top of page
  • Ruth Jempson

Great Careers to Pursue in College to help Domestic Violence Survivors

A person holding hands with a seated woman.
Source: Pexels

Although 1 in 3 women, 1 in 4 men, and 30-50% of trans and non-binary survivors will be affected by domestic violence in their lifetimes., survivors of domestic violence (DV) rarely receive enough support or attention. Abuse is often mythologized as a private matter. Domestic violence accounts for over 1,500 deaths annually in the United States. Beyond being a public health issue, the consequences of DV and ongoing physical, mental, and emotional abuse on the survivor's physical and mental health are enormous. The first step in domestic violence intervention is addressing DV as a public health crisis. As we bridge the gaps in understanding domestic violence's real and lasting impact, actual change can only come when resources are shifted into action. If you would like to assist DV survivors in ways other than direct service advocacy, here are four possible careers you can consider and the qualifications needed.

Social worker

Social workers are a diverse group of professionals who help restore a person’s capacity to live a healthy life. Social work education varies across historical, socio-cultural, economic, and political contexts. Because social work is advocated by accompanying regulatory bodies and a set code of ethics, a degree is required for professional practice. A social worker can practice in family service agencies or NGOs, providing individual counseling and treatment planning for survivors to regain stability in their lives. They offer support in myriad empathic and practical ways, including coordinating responses to federal institutions to provide healing for survivors of DV. Several social service providers are advocating for permanent housing with support services for DV survivors who have become vulnerable after fleeing their homes. This way, the accommodation provided gives security in the aftermath of abuse.

Criminology Informed by principles of sociology and various non-legal fields, criminology focuses on studying crime and the criminal justice system through a multidisciplinary lens. Criminologists can pursue multiple careers in a wide range of settings, such as community service, corrections, or law enforcement. To become a criminologist that focuses on domestic violence, you will need a criminal justice degree with a specialization in fields related to DV, such as social welfare and psychology. Learning to write detailed criminal reports will be crucial, as part of your career will be creating research papers on different areas of DV. This will then be used by law enforcement, government, and social service bodies to help combat the rising number of cases.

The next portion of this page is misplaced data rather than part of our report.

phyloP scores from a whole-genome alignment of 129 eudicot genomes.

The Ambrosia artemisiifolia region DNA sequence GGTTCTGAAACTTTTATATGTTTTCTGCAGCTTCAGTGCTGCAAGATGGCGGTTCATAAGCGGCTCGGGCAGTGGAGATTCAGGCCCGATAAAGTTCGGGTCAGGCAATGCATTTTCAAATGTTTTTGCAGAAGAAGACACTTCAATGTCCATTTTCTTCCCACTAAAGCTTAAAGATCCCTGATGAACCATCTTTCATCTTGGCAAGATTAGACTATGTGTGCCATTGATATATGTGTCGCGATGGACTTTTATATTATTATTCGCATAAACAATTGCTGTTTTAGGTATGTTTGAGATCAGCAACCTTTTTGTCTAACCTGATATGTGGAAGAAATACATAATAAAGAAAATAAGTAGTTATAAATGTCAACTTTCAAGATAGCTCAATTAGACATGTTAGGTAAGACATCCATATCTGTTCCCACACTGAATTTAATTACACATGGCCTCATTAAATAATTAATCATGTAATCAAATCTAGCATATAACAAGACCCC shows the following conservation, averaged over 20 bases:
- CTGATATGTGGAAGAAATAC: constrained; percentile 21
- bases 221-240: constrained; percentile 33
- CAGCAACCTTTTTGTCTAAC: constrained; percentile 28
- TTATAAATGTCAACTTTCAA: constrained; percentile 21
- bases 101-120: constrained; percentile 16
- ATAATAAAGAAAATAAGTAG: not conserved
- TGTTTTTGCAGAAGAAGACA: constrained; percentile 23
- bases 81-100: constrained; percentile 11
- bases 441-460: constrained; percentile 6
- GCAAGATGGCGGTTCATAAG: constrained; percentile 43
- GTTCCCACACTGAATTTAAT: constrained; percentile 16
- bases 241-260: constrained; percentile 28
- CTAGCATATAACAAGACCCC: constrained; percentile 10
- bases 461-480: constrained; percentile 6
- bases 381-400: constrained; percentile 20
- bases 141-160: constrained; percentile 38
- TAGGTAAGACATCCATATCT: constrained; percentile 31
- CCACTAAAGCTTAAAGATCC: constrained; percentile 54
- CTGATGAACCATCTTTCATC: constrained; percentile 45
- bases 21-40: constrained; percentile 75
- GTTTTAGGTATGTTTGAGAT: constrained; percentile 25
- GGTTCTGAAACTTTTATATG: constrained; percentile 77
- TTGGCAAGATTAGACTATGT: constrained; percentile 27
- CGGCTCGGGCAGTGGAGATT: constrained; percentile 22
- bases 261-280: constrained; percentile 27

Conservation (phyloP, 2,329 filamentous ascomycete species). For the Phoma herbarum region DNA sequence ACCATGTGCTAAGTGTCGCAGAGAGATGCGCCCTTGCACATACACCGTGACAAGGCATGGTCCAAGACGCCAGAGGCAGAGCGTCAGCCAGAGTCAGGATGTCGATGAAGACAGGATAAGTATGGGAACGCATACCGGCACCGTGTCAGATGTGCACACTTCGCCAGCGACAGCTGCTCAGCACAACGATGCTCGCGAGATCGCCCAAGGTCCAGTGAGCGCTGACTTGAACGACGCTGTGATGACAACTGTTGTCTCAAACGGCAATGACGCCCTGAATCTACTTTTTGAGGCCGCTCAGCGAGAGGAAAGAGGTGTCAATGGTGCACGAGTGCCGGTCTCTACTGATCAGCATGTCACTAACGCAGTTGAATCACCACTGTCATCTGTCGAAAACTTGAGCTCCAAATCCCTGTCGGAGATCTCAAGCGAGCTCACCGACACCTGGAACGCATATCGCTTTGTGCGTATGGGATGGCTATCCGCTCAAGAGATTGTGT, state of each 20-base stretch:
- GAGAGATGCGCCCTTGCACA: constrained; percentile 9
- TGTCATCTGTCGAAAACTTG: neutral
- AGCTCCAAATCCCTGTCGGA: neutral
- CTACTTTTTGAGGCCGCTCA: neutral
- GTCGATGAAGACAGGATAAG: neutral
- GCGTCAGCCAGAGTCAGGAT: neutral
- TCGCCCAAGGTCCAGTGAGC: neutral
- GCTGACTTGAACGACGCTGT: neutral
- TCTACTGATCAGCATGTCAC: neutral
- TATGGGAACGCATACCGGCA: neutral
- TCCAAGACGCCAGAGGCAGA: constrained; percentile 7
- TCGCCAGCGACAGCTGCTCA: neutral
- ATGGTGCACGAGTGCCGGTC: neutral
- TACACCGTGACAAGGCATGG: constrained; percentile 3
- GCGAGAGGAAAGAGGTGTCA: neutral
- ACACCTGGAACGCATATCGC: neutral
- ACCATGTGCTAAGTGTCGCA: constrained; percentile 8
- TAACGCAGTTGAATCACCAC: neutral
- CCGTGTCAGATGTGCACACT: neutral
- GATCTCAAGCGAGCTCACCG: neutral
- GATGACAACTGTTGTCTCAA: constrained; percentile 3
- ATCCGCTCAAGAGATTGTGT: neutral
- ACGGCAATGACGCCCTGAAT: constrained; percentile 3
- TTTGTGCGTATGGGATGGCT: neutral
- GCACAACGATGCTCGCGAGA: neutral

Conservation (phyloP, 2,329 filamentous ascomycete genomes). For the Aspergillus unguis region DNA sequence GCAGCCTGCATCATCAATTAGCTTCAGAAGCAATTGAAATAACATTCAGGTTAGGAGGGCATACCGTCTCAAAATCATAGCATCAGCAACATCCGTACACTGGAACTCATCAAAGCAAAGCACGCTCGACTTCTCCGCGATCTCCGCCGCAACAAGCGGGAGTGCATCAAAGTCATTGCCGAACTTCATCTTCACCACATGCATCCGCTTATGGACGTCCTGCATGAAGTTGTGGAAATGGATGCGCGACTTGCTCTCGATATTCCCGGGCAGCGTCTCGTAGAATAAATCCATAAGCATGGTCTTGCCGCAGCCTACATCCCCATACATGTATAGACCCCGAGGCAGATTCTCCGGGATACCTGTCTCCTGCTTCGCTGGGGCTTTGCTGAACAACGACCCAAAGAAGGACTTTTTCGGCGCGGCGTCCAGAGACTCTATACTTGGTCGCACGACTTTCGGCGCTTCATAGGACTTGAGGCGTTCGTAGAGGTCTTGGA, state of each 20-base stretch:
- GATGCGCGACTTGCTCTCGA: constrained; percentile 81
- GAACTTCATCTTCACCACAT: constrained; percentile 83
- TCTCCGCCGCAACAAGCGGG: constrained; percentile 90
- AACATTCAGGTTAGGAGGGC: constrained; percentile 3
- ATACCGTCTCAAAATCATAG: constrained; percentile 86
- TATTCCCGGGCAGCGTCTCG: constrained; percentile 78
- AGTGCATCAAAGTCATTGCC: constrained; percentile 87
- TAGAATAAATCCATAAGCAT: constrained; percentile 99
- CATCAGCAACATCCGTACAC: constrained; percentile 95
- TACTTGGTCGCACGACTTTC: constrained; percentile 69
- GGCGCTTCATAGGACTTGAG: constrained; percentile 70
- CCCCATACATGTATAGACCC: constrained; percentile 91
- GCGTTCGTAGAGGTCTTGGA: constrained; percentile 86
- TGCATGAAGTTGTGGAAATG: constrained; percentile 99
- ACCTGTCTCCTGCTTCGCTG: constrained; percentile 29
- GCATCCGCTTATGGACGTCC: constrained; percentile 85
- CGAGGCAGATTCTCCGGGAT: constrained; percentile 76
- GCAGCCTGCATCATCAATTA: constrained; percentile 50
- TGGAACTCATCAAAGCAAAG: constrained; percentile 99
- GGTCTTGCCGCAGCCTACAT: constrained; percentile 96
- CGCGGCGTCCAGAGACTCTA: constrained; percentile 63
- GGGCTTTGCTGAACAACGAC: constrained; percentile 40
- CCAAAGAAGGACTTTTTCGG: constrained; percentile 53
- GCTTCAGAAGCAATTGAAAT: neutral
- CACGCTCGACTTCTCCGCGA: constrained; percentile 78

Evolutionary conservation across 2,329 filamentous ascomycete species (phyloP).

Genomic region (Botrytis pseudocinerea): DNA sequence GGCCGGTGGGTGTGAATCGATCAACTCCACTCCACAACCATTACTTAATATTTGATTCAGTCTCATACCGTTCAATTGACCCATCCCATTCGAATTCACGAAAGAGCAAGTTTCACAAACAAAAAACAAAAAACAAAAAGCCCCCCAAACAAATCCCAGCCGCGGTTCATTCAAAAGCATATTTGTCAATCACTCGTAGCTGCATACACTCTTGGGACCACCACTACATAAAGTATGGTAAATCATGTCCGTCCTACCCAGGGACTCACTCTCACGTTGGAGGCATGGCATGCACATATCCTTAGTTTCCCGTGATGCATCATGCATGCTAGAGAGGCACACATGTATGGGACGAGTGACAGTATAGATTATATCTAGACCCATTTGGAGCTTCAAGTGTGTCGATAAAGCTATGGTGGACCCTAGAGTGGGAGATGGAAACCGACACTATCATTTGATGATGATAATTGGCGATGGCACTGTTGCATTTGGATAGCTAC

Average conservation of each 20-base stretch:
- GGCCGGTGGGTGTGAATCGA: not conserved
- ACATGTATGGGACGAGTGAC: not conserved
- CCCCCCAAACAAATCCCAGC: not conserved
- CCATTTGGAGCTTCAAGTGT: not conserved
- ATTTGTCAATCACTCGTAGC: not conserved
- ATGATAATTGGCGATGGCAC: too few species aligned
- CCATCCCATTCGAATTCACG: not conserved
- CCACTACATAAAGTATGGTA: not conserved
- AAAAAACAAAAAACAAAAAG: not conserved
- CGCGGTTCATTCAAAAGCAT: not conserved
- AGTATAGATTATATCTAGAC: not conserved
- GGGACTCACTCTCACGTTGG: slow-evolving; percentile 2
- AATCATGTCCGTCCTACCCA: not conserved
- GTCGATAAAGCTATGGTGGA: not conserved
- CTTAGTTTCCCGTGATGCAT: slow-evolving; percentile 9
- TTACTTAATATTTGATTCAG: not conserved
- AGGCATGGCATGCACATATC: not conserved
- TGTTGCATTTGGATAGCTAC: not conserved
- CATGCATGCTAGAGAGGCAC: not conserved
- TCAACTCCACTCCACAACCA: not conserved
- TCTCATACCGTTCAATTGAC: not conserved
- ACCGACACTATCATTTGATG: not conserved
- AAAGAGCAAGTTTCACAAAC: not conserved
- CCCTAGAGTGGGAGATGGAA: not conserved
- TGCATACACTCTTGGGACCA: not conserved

Law Lawyers fulfill the heavy role of interpreting the law, rulings, and regulations for their clients. Consequently, those who want to pursue a career in law need to meet several standards and licensure requirements. Completing a bachelor’s and law degree aside, you will need to take a state bar exam. Moreover, character and fitness reviews are required to vet your capacity to act morally. In DV cases, survivors can benefit mainly from trauma-informed lawyering, which is a type of legal representation that seeks to engage with clients in a safe and empowering manner. Vivianne Mbaku finds it imperative for civil legal aid attorneys to integrate trauma-informed practices to reduce re-traumatization. Lawyers can, and should, do periodic check-ins with a DV survivor’s health care provider and support network to better adapt their practice to the survivor’s emotional and mental needs.


A counselor offers guidance for individuals who wish to work through mental health, wellness, education, and career goals. Counseling necessitates a master’s degree in psychology, human development, or teaching. Licensure regulations for counselors require a practical application and even national exams depending on your state, while certifications are offered at both clinical and non-clinical levels. Counseling develops a future professional’s capacity to nurture and encourage, which becomes increasingly detrimental to establishing boundaries and ensuring the safety of your patients. For DV survivors, counselors can open a safe discussion space to help inspire a productive conversation about the experience. In doing so, a counselor can assess the severity of the survivor’s mental and emotional strain and move them towards the appropriate coping strategies and safety plans. Instances of domestic violence are never solitary and are often compounded with extensive trauma that makes healing difficult. The time and interest you devote to looking into any of the careers mentioned above may be a step in the right direction to improve the lives of DV survivors.

1,332 views0 comments


bottom of page